Work with an Interior Designer

Jeffrey Neve Interior Design

2. Designers See Potential

When it comes to your space, design professionals see not only the limits but also the potential. It’s easy to get used to a furniture plan or functional layout in your space or to think that there are no other options. But trained eyes can help you see possibilities you might not have considered. Whether you’re planning a major renovation or just refreshing your style, a design professional can help you get the best from your home.

Work with an Interior Designer

Melissa Rieser Interiors

3. Designers Use a Time-Tested Process

Knowing your project’s limits and potential is just the beginning of a process that design professionals use to make sure a project stays on track from start to finish.

Each designer may have a unique way of doing things, but ultimately an experienced professional will have a tried-and-true method that will help guide the project and make sure nothing gets missed.

Work an Interior Designer

Melissa Rieser Interiors

4. Designers Can Save You Money

Yes, bringing in a pro to help manage your project can even save you money. There are financial considerations that you might not see upfront, including the considerable potential cost of mistakes.

That said, while professional design can prevent expensive errors, it is still a luxury. But it’s one that can be considered an investment in the enjoyment of your home.

Bjurfors Göteborg

5. Designers Speak Many Languages

Some design professionals may speak many foreign languages, but all speak languages you might not be aware of, such as “contractor,” “architect” and “permit approval officer.” Communication is key in any design project, and mistakes and hiccups usually occur when a seemingly simple conversation or request is misinterpreted by one or both sides.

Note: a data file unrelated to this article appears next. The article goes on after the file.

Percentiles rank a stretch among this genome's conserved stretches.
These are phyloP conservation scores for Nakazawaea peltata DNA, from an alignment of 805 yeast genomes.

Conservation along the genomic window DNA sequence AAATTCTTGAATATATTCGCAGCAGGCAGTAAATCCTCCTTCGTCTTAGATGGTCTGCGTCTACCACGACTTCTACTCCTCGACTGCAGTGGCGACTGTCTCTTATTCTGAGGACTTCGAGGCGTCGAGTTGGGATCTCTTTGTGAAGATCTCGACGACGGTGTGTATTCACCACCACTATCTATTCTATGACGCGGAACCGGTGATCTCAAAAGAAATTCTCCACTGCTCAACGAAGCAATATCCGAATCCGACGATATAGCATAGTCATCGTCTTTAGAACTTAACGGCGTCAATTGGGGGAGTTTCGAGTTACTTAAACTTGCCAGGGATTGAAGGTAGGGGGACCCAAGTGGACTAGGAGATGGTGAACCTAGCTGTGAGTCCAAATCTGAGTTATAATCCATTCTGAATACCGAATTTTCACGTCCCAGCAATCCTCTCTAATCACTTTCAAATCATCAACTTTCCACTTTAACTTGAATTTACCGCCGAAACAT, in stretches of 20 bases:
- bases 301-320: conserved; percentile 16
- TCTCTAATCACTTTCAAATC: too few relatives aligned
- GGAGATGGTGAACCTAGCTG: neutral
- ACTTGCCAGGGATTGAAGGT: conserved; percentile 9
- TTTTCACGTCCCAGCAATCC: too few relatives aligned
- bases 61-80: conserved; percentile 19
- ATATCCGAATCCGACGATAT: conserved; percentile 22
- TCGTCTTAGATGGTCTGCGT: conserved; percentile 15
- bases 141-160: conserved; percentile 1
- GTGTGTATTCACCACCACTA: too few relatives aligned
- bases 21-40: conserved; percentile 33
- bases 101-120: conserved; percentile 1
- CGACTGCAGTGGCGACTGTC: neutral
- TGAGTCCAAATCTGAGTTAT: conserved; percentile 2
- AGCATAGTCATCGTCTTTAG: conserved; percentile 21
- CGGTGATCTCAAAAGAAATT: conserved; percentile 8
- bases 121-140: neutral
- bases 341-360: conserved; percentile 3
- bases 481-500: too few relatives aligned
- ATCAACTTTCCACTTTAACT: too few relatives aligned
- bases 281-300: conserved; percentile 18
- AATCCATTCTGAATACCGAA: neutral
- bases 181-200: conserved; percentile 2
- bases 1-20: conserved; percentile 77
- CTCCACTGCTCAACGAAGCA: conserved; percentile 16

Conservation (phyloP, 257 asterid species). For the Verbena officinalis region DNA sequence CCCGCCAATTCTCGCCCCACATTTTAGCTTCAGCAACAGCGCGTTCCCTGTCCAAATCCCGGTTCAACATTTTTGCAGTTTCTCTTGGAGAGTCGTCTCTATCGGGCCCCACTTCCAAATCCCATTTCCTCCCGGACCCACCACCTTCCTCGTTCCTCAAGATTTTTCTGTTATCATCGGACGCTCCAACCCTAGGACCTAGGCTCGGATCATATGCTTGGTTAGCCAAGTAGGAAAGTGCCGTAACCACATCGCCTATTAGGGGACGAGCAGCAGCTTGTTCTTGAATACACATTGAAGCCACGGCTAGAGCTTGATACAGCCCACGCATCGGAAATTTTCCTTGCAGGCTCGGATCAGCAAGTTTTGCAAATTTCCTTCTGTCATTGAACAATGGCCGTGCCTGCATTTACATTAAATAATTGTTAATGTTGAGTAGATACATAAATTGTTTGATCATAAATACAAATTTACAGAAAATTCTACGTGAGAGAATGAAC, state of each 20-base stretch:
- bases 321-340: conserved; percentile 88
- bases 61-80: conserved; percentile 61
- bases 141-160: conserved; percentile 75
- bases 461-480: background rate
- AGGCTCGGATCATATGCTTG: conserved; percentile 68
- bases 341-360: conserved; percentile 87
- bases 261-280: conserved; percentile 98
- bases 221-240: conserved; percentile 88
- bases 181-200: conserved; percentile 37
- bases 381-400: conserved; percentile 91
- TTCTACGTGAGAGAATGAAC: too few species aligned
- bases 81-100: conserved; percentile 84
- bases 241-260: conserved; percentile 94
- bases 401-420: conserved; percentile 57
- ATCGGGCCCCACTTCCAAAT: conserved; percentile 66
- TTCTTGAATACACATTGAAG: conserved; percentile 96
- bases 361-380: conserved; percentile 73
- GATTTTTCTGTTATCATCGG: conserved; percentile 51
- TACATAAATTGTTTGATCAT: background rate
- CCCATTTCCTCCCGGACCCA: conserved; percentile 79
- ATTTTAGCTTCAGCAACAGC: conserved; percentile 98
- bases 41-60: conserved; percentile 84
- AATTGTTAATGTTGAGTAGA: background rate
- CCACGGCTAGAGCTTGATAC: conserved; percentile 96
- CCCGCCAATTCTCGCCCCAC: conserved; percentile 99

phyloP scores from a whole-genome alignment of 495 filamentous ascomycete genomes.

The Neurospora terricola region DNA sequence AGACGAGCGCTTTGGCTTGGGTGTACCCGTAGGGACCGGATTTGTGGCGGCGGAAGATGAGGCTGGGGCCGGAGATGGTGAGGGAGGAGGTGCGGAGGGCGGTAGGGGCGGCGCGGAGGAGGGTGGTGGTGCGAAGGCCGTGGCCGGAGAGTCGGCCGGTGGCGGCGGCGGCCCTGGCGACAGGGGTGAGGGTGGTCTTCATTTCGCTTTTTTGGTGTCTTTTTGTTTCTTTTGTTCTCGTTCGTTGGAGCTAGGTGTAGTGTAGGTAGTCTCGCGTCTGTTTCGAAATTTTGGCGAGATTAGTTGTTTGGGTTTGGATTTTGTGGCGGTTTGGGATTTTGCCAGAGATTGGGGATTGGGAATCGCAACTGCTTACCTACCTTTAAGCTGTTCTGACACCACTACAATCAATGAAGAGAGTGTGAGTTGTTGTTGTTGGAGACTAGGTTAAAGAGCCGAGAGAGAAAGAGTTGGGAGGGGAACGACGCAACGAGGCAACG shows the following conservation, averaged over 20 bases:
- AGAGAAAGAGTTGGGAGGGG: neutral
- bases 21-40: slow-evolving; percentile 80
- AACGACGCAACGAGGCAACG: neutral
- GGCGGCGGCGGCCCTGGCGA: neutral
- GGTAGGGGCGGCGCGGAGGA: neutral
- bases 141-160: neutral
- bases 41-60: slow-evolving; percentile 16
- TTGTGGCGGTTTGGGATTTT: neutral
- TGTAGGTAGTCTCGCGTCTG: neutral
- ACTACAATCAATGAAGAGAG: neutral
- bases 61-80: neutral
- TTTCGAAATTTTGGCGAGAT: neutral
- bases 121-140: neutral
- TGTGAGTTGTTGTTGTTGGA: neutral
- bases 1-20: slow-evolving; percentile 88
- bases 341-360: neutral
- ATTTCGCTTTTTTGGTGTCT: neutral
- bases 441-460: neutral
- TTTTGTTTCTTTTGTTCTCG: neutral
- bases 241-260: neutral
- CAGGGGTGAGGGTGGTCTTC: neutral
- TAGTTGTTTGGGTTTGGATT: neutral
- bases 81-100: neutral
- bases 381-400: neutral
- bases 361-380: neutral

An experienced professional will know how to properly communicate your design vision to the relevant tradespeople and suppliers, with detailed drawings, documentation, and follow-ups to make sure your design dreams don’t get lost in translation.

Work with an Interior Designer

Laura Lochrin Interiors

6. Designers Bring the Best Tools

Design professionals use a range of software programs that produce accurate drawings and 3D visualizations of a space.

Whether you’re moving walls or ordering furniture, you might find it tough to picture in your mind exactly how things will fit and look.

Proper drawings will ensure that the pieces come together the right way, and in good proportions, so you don’t have to return items and start again.

Work with an Interior Designer

Shari Pellows Interiors

Professionals can also give you access to a wide range of samples and materials that have been preselected from their favorite providers. A trusted designer with knowledge and taste will greatly simplify the process of browsing materials and finishes by showing you the best of the best, rather than an overwhelming array of options.

Designers may look at hundreds of stone samples, fabrics, or plumbing fixtures before showing the best three or four choices to their clients.

Most designers have access to exclusive products, paint colors, hardware, or other go-to’s that they have used before and know work well. These recommendations from an experienced pro are invaluable.

Designers are also trained to anticipate obstacles, which pop up in virtually every project. A professional with years of practice overseeing complex projects will be able to spot the ways things could go off course and then plan ahead to avoid issues. Coordinating the ordering and delivery of materials, the different tradespeople and installers, and your personal schedule can be hectic, but it’s important to make sure these moving parts coordinate smoothly, or the project can see serious delays.

With every project, not everything goes according to plan. Things come up that require quick reactions. Designers are there on hand to make the crucial decisions on the spot so you can focus on life’s more important things.

Work with an Interior Designer

Stephanie McLean Geyer Interior Design

7. Designers Save You Time

Designing, building, and furnishing a home is a bit like planning a wedding: You don’t realize the incredible number of decisions that need to be made until the process is already underway and the to-do lists start to pile up.